Le Massif du Mont Blanc
LE MASSIF DU MONT-BLANC
Viollet-le-Duc’s geological work follows closely from his work as medieval archeologist and architect. Having spent his life studying the play of structural forces that operate in buildings, whether medieval or modern, towards the end he passed to the contemplation of the same primary laws and forces working in nature on the grandest scale. For eight years between 1868 and 1876, he used his summer vacation to study and measure Mont Blanc, the greatest of European mountains. His first aim was the preparation of a complete and systematic map of the region under survey – a goal he achieved spectacularly with the production of a huge and stunning chromolithographic plan ‘view’ of the massif ‘as if it had been photographed from an altitude of 10’000 meters’. Thanks to a graphical method using subtly graduated light and shade, he could produce a vivid representation of the configuration of the slopes, with its hollows and recesses, and the sharp and abrupt contour of the mountain peaks.
It is indeed from the close observation of the peaks and cols which make up the great massif that the highly pictorial form transformed, under Viollet-le-Duc’s wilful scrutiny, into a perfectly regulated crystalline system. In looking at these complex forms, we are taught to recognise a systematic, underlying order. But Viollet-le-Duc did not want to describe simply a static order. His Massif du Mont Blanc is primarily an attempt to reconstruct from the original upheaval, what, according to him, shaped the great massif over time. Once the primordial granitic mass crystallised under cooling, or metamorphosed under pressure, it underwent a rapid disintegration, the rhombohedral blocks splitting as water filtered through the interstices of lamination and expanded under frost, and as glaciers eroded the mass. But that very process of ruination is what best reveals the crystalline system. And what can be seen on a grand scale is repeated indefinitely in each of the masses, secondary, tertiary, and so forth.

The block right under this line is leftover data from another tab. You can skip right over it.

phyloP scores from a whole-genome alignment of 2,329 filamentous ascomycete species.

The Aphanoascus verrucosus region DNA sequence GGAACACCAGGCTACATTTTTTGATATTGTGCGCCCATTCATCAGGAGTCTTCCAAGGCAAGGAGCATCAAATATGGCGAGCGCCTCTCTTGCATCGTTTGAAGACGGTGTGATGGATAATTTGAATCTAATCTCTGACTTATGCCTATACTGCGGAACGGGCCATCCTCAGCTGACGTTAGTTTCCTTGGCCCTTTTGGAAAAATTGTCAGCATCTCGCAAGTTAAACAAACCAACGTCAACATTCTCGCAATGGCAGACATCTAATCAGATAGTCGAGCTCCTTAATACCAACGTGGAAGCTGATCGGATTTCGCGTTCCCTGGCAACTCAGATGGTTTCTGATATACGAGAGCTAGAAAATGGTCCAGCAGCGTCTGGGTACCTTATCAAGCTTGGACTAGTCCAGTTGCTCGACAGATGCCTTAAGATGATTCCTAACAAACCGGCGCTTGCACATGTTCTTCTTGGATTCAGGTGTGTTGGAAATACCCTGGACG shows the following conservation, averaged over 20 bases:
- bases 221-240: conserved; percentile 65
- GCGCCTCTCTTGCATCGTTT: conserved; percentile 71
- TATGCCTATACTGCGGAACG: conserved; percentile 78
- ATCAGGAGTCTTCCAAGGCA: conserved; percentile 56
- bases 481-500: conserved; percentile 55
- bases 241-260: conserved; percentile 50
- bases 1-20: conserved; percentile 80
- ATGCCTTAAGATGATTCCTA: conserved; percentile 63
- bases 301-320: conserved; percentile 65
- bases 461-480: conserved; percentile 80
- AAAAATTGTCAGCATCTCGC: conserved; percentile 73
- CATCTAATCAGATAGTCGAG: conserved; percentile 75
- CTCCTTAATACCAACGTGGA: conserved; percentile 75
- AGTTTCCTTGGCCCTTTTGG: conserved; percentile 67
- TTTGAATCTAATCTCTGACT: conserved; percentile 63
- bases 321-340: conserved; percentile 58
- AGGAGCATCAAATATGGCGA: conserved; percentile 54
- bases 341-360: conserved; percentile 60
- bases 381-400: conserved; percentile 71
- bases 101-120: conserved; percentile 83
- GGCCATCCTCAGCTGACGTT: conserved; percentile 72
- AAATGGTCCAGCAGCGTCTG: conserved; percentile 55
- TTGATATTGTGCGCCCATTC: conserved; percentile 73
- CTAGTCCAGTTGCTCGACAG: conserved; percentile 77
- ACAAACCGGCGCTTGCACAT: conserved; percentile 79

Mont Blanc thus acts as one huge crystal formation, every edge, every peak and aiguille following a geodesic structure. This sort of unificatory explanation of natural phenomena did not belong only to Viollet-le-Duc. In fact, his geological ideas follow the general system of famous French geologist Léonce Élie de Beaumont (1798-1874), who devoted his life to proving that a unified geometrical network – the réseau pentagonal – organises the tectonics of the entire planet. But thanks to Viollet-le-Duc’s written and, especially, his visual language, we are made to witness more, as if the gigantic chaotic mass of the Mont Blanc was a deliberate construction, an architecture that can be restored to its rational idea. The two sketches that stand side by side on the drawing reproduced above, one a diagram, the other a rendering of ruined mountain peaks, is the illustration of a process of restoration. Viollet-le-Duc was explicit about the analogy between architecture and geology in the introduction to his Le massif du Mont Blanc:
“To analyse carefully a group of mountains, the manner in which they were formed, and the causes of their ruin; to discover the order in which the phenomena of upheaval occurred, the conditions in virtue of which they have resisted or endured the action of atmospheric agents, to note the chronology of their history, is to devote oneself to a work of methodical analysis which is, on a grander scale, analogous to that to which the practical architect and the archaeologist applies himself when drawing conclusions from the study of buildings.”